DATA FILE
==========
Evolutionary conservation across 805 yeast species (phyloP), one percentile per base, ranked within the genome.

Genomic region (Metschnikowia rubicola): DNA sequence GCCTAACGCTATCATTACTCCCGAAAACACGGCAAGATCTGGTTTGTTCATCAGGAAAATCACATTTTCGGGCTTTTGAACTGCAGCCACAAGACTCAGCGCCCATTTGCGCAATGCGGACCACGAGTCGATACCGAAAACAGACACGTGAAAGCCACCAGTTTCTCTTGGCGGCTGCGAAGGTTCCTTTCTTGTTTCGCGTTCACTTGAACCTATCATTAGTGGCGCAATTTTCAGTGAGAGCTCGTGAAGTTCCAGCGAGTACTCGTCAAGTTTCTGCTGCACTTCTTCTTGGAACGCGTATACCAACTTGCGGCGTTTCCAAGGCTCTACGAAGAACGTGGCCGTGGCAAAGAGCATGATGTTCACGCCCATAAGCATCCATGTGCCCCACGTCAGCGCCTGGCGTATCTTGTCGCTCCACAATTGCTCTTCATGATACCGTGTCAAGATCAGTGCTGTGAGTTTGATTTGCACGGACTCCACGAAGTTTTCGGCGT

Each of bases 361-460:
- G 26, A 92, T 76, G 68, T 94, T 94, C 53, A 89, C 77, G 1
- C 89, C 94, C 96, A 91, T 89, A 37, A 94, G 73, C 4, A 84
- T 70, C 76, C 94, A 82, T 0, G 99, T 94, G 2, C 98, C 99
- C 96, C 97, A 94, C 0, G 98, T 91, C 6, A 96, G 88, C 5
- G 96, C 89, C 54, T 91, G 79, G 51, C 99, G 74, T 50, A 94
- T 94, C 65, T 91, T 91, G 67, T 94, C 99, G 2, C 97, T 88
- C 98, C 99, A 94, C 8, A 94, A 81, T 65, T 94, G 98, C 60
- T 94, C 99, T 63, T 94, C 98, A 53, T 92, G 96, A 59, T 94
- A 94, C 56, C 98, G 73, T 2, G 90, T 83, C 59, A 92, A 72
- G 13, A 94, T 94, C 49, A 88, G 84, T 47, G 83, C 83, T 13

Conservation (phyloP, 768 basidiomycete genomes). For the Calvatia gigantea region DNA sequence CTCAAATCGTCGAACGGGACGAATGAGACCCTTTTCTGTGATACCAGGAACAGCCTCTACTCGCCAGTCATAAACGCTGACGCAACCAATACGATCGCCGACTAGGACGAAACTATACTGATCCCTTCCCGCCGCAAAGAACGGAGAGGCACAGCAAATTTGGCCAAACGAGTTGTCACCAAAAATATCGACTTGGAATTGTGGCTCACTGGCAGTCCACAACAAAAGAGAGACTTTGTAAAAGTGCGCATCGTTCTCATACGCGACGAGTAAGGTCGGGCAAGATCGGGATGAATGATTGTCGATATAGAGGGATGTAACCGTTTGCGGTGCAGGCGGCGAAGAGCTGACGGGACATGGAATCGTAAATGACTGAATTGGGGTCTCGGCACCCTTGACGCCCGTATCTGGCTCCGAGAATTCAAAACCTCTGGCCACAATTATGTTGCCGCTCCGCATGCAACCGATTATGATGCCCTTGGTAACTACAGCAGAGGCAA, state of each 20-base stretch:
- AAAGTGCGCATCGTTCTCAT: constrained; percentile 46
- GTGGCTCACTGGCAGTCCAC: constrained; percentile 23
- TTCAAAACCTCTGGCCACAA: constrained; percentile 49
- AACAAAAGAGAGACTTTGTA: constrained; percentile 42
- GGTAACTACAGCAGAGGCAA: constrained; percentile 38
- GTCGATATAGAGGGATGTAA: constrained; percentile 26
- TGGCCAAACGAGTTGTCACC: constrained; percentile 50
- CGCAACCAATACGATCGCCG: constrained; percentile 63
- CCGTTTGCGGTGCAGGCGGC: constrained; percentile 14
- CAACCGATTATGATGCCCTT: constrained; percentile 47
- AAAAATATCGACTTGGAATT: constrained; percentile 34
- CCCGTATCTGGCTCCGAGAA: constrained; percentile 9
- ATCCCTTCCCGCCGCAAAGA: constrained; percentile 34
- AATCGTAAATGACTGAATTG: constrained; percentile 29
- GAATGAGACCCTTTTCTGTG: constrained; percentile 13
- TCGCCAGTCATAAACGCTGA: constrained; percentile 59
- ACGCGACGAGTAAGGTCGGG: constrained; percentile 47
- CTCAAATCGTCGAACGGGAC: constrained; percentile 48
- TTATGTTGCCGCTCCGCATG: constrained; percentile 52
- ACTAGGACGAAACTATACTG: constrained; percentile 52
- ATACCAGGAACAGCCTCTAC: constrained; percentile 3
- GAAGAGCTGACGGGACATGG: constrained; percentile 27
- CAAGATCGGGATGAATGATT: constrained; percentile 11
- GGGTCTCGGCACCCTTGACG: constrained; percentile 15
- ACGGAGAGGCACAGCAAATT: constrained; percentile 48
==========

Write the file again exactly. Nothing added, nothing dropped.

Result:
Evolutionary conservation across 805 yeast species (phyloP), one percentile per base, ranked within the genome.

Genomic region (Metschnikowia rubicola): DNA sequence GCCTAACGCTATCATTACTCCCGAAAACACGGCAAGATCTGGTTTGTTCATCAGGAAAATCACATTTTCGGGCTTTTGAACTGCAGCCACAAGACTCAGCGCCCATTTGCGCAATGCGGACCACGAGTCGATACCGAAAACAGACACGTGAAAGCCACCAGTTTCTCTTGGCGGCTGCGAAGGTTCCTTTCTTGTTTCGCGTTCACTTGAACCTATCATTAGTGGCGCAATTTTCAGTGAGAGCTCGTGAAGTTCCAGCGAGTACTCGTCAAGTTTCTGCTGCACTTCTTCTTGGAACGCGTATACCAACTTGCGGCGTTTCCAAGGCTCTACGAAGAACGTGGCCGTGGCAAAGAGCATGATGTTCACGCCCATAAGCATCCATGTGCCCCACGTCAGCGCCTGGCGTATCTTGTCGCTCCACAATTGCTCTTCATGATACCGTGTCAAGATCAGTGCTGTGAGTTTGATTTGCACGGACTCCACGAAGTTTTCGGCGT

Each of bases 361-460:
- G 26, A 92, T 76, G 68, T 94, T 94, C 53, A 89, C 77, G 1
- C 89, C 94, C 96, A 91, T 89, A 37, A 94, G 73, C 4, A 84
- T 70, C 76, C 94, A 82, T 0, G 99, T 94, G 2, C 98, C 99
- C 96, C 97, A 94, C 0, G 98, T 91, C 6, A 96, G 88, C 5
- G 96, C 89, C 54, T 91, G 79, G 51, C 99, G 74, T 50, A 94
- T 94, C 65, T 91, T 91, G 67, T 94, C 99, G 2, C 97, T 88
- C 98, C 99, A 94, C 8, A 94, A 81, T 65, T 94, G 98, C 60
- T 94, C 99, T 63, T 94, C 98, A 53, T 92, G 96, A 59, T 94
- A 94, C 56, C 98, G 73, T 2, G 90, T 83, C 59, A 92, A 72
- G 13, A 94, T 94, C 49, A 88, G 84, T 47, G 83, C 83, T 13

Conservation (phyloP, 768 basidiomycete genomes). For the Calvatia gigantea region DNA sequence CTCAAATCGTCGAACGGGACGAATGAGACCCTTTTCTGTGATACCAGGAACAGCCTCTACTCGCCAGTCATAAACGCTGACGCAACCAATACGATCGCCGACTAGGACGAAACTATACTGATCCCTTCCCGCCGCAAAGAACGGAGAGGCACAGCAAATTTGGCCAAACGAGTTGTCACCAAAAATATCGACTTGGAATTGTGGCTCACTGGCAGTCCACAACAAAAGAGAGACTTTGTAAAAGTGCGCATCGTTCTCATACGCGACGAGTAAGGTCGGGCAAGATCGGGATGAATGATTGTCGATATAGAGGGATGTAACCGTTTGCGGTGCAGGCGGCGAAGAGCTGACGGGACATGGAATCGTAAATGACTGAATTGGGGTCTCGGCACCCTTGACGCCCGTATCTGGCTCCGAGAATTCAAAACCTCTGGCCACAATTATGTTGCCGCTCCGCATGCAACCGATTATGATGCCCTTGGTAACTACAGCAGAGGCAA, state of each 20-base stretch:
- AAAGTGCGCATCGTTCTCAT: constrained; percentile 46
- GTGGCTCACTGGCAGTCCAC: constrained; percentile 23
- TTCAAAACCTCTGGCCACAA: constrained; percentile 49
- AACAAAAGAGAGACTTTGTA: constrained; percentile 42
- GGTAACTACAGCAGAGGCAA: constrained; percentile 38
- GTCGATATAGAGGGATGTAA: constrained; percentile 26
- TGGCCAAACGAGTTGTCACC: constrained; percentile 50
- CGCAACCAATACGATCGCCG: constrained; percentile 63
- CCGTTTGCGGTGCAGGCGGC: constrained; percentile 14
- CAACCGATTATGATGCCCTT: constrained; percentile 47
- AAAAATATCGACTTGGAATT: constrained; percentile 34
- CCCGTATCTGGCTCCGAGAA: constrained; percentile 9
- ATCCCTTCCCGCCGCAAAGA: constrained; percentile 34
- AATCGTAAATGACTGAATTG: constrained; percentile 29
- GAATGAGACCCTTTTCTGTG: constrained; percentile 13
- TCGCCAGTCATAAACGCTGA: constrained; percentile 59
- ACGCGACGAGTAAGGTCGGG: constrained; percentile 47
- CTCAAATCGTCGAACGGGAC: constrained; percentile 48
- TTATGTTGCCGCTCCGCATG: constrained; percentile 52
- ACTAGGACGAAACTATACTG: constrained; percentile 52
- ATACCAGGAACAGCCTCTAC: constrained; percentile 3
- GAAGAGCTGACGGGACATGG: constrained; percentile 27
- CAAGATCGGGATGAATGATT: constrained; percentile 11
- GGGTCTCGGCACCCTTGACG: constrained; percentile 15
- ACGGAGAGGCACAGCAAATT: constrained; percentile 48